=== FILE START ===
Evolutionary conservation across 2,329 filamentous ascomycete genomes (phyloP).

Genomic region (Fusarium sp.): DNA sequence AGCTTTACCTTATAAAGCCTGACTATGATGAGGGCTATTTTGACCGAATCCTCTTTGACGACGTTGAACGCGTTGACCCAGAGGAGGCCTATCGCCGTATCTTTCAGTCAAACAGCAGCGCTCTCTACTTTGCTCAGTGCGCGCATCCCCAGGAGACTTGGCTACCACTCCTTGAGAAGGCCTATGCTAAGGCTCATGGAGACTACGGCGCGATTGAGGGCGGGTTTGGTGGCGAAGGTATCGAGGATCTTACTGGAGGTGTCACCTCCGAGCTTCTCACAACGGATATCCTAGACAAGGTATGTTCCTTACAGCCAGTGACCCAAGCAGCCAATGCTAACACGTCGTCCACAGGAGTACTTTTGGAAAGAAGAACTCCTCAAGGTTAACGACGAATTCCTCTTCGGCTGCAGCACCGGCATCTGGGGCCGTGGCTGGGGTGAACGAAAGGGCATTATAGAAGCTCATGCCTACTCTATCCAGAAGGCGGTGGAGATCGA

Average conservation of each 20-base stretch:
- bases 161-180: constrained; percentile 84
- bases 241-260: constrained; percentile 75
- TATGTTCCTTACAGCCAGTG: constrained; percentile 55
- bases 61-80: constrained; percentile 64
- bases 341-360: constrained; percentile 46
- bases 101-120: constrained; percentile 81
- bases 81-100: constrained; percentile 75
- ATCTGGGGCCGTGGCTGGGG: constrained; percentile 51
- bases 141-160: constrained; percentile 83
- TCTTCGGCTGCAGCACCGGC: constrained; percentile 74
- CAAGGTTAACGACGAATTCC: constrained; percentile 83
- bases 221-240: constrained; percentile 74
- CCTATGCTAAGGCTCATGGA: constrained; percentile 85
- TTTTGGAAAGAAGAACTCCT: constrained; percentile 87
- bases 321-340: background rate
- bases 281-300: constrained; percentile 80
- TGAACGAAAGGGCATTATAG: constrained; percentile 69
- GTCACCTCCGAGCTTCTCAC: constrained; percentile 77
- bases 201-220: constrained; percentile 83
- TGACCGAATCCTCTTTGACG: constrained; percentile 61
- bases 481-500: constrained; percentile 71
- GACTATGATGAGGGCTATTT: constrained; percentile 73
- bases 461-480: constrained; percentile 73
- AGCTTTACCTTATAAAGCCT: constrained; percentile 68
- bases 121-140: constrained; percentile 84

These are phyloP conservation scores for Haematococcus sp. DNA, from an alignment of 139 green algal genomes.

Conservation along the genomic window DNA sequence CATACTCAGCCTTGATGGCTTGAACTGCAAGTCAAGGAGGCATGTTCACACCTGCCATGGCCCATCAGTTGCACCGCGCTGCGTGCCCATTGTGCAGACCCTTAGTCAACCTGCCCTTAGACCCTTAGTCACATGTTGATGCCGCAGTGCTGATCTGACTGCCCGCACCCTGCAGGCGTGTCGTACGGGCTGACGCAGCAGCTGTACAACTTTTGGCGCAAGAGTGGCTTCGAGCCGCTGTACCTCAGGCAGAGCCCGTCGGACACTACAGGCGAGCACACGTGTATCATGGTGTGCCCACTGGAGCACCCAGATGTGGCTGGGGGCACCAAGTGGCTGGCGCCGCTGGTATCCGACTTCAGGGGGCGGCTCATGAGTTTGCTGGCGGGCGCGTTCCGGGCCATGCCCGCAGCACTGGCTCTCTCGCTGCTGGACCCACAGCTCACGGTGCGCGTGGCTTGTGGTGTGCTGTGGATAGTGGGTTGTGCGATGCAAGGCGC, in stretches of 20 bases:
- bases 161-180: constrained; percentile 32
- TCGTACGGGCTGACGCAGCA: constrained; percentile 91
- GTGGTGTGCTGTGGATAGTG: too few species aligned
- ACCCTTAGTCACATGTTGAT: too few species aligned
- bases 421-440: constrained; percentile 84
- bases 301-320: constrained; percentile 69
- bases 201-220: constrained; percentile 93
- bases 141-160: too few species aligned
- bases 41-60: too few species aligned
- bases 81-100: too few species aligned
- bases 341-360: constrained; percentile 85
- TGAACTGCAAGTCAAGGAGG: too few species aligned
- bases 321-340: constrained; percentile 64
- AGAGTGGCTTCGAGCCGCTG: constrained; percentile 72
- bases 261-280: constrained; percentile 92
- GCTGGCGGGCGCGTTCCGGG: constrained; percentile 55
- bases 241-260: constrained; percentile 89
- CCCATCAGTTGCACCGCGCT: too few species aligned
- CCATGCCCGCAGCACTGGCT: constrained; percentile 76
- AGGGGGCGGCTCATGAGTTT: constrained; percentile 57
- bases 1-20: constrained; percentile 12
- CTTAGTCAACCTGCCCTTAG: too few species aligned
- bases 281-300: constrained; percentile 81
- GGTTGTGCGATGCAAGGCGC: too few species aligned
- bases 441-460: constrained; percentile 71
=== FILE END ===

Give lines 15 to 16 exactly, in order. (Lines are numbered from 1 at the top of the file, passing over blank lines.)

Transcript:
- bases 221-240: constrained; percentile 74
- CCTATGCTAAGGCTCATGGA: constrained; percentile 85